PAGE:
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Heart disease is the No. 1 killer of men — and not just older men who are out of shape. You’d probably be surprised to know that ahead of cancer, heart disease takes the lives of more than 375,000 Americans per year, according to the American Heart Association.
As part of the 2015 Heart Disease and Stroke Statistics Update, the AHA reported that heart disease accounts for one in seven deaths, and takes a life roughly every 90 seconds. And Bill Phillips, editor-in-chief of Men’s Health and author of "The Better Man Project," says men aren’t paying enough attention to these startling numbers. Women on the other hand, he says, are three times more likely to visit a doctor. This alone is the largest mistake that men make when it comes to maintaining a healthy body.
To kick off Men’s Health Week, which is celebrated from June 15 to 21, TODAY.com spoke exclusively with Phillips about the risks of poor health habits. Here's what we learned.
Having low blood pressure is crucial to your health. The inverse leads to an increased risk of heart disease, stroke and dementia, among other issues.
“Blood pressure indicates the force of your circulating blood on the walls of your vessels. The top number [systolic] is the pressure created when the heart muscle contracts. The bottom number [diastolic] is the pressure between beats, when the heart is resting. Anything over 120/80 indicates an underlying problem. Either the heart is malfunctioning or your arteries are narrowing.”
The major mistake men make when it comes to health is…
“Ignoring it! The No. 1 excuse for men: 'I don’t have time.' Reality is, they’re either in denial about their health, or afraid of what the doctor might tell them. Men are problem solvers by nature, so if they don’t see a specific problem, they assume they’re fine.”
Cholesterol is essential to the body’s functionality, but there are a few things that you should look out for.
“When you have too much [cholesterol], it raises your risk of everything, from heart disease to stroke. Low-density lipoprotein and high-density lipoprotein are actually two types of proteins that cholesterol attaches itself to. LDL is much smaller, which enables it to deliver cholesterol through the bloodstream to the cells that need it. HDL is the cleaning crew; it courses through the bloodstream and picks up any excess cholesterol that the body’s cells don’t need. HDL barges through your arteries like garbage trucks on empty early-morning roads, whereas LDL is termite-like in its ability to dig into artery walls, making vessels narrow and inflexible. Because of their antagonistic relationship, the ratio of HDL-LDL is most important. Measure your risk by subtracting your HDL from your total cholesterol number (which is your LDL plus a couple of lesser known types). Your target is 130 or lower.”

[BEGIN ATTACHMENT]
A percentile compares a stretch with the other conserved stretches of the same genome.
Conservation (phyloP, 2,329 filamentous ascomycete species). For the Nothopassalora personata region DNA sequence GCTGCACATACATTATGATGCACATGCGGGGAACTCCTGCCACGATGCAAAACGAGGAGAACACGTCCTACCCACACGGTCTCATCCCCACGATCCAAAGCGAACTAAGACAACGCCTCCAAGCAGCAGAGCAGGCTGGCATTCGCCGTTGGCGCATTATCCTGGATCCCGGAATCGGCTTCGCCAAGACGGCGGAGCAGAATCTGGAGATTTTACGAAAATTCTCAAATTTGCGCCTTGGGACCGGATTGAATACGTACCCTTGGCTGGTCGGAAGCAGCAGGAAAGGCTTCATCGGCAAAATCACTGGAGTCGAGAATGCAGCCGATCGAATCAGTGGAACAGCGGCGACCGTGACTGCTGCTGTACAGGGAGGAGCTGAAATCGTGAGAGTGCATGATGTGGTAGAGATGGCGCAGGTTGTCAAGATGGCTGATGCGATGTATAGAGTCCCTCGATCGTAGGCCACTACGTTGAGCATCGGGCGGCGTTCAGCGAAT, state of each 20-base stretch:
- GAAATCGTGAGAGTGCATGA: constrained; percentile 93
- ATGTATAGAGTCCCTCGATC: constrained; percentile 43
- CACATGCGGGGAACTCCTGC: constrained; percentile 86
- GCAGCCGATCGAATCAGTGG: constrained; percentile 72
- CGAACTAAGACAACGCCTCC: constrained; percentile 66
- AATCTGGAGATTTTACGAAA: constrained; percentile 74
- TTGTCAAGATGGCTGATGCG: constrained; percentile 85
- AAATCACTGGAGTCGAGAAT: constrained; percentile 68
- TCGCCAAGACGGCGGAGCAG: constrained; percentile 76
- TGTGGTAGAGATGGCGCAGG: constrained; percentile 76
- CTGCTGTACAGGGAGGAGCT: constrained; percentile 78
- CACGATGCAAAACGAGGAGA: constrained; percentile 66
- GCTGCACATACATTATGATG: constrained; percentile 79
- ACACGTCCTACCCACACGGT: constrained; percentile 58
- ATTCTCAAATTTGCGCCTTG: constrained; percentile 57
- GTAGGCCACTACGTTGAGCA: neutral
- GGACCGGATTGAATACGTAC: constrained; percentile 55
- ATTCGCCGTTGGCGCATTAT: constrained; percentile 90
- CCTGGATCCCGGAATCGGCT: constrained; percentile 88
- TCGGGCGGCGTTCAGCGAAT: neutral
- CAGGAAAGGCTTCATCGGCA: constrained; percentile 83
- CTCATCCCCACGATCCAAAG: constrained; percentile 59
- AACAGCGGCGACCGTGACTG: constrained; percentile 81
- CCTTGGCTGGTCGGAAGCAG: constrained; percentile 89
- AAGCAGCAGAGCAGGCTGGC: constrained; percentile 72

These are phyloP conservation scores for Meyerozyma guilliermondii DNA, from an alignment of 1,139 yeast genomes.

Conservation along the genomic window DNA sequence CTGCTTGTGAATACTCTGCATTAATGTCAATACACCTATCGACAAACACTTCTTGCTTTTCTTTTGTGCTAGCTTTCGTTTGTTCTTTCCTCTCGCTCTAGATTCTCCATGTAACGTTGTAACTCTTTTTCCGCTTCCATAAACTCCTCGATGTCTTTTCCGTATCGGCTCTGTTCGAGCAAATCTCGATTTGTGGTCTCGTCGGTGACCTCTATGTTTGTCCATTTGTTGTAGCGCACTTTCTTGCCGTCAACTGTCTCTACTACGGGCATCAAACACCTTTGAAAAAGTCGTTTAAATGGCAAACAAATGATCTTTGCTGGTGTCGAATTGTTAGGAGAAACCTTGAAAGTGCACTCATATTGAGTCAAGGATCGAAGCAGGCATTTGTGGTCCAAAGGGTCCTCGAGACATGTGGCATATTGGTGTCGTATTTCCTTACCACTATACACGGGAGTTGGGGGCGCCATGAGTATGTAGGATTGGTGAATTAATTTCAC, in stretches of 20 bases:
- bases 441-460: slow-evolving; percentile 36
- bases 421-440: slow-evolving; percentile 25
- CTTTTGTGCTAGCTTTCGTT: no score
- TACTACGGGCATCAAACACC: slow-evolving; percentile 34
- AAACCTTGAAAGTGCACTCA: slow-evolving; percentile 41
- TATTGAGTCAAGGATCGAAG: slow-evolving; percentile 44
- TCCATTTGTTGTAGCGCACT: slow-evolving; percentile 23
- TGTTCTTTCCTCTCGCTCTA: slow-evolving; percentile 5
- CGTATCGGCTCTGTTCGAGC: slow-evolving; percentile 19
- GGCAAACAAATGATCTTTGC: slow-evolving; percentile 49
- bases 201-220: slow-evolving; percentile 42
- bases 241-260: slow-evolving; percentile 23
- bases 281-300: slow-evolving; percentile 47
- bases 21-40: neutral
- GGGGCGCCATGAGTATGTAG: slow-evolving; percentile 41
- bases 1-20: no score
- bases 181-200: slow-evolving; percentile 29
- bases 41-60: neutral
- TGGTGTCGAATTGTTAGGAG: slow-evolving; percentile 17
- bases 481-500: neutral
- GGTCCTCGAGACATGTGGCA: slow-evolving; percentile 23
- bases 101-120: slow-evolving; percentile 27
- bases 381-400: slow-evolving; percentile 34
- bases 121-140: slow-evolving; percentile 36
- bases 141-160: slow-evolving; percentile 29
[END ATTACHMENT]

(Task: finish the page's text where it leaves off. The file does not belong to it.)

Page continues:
Maintaining a healthy body is so important because that will, in turn, lead to a healthy mind.
“The combination improves every aspect in your life: better health, better relationships, better sex, more success, higher levels of satisfaction and overall happiness. Studies show that fit, happy and successful men live an average of 10 years longer — and get sick far less often — than unfit, less successful men.”
Looking to start small? Try this simple routine to improve heart health.
“Do 30 minutes of cardio exercise three days a week. Cardio gets your blood pumping, which is good for your heart and your brain.”
In his book, “The Better Man Project,” Phillips provides DIY tips for improving all aspects of health: reducing blood pressure, losing weight and even sculpting a six-pack, among many others.
DIY: Lower your blood pressure by 16 points
- Lower sodium intake — Sodium causes you to retain water in your blood, which adds volume and boosts pressure. Constant high pressure on your arteries, in turn, exposes you to a greater risk of heart attack, stroke. Take out salt and ADD seasoning.
- Tea up — Australian researchers found that people who drank three cups of black tea every day for six months saw a two-point drop in both diastolic and systolic blood pressure.
- Breathe slowly and deeply — Slow breathing and meditative practices (yoga) decrease stress hormones, which elevate renin, a kidney enzyme that raises blood pressure. Try five minutes in the morning and at night or you can even do it on your commute: Inhale deeply and expand your belly. Exhale and release tension.
- Breathe quickly and deeply — three times a week, do a cardio workout, which could even be just a walk. In a study, hypertensive patients who went for walks at a brisk pace lowered their pressure by almost 8mm Hg over 6mm Hg.
- Beet it — drinking 17 ounces of beet juice can yield a five-point drop in blood pressure according to a 2012 Australian study.
- LOL—laughing out loud at a funny movie causes blood vessels to dilate by 22 percent according to a study from the University of Maryland.
- Grab a bunch of grapes — men with metabolic syndrome who ate the powdered equivalent of about two cups of grapes daily for a month lowered their systolic blood pressure by six points (University of Connecticut).
- Try a DASH — Dietary Approaches to Stop Hypertension, a plan developed by the national heart, lung and blood institute. A typical DASH menu focuses on fruits and veggies, whole grains and protein from poultry, fish, beans and nuts while minimizing added sugars and salt. A study in the Archives of Internal Medicine found that it can lower systolic blood pressure by up to 16 points in four months in people with high blood pressure.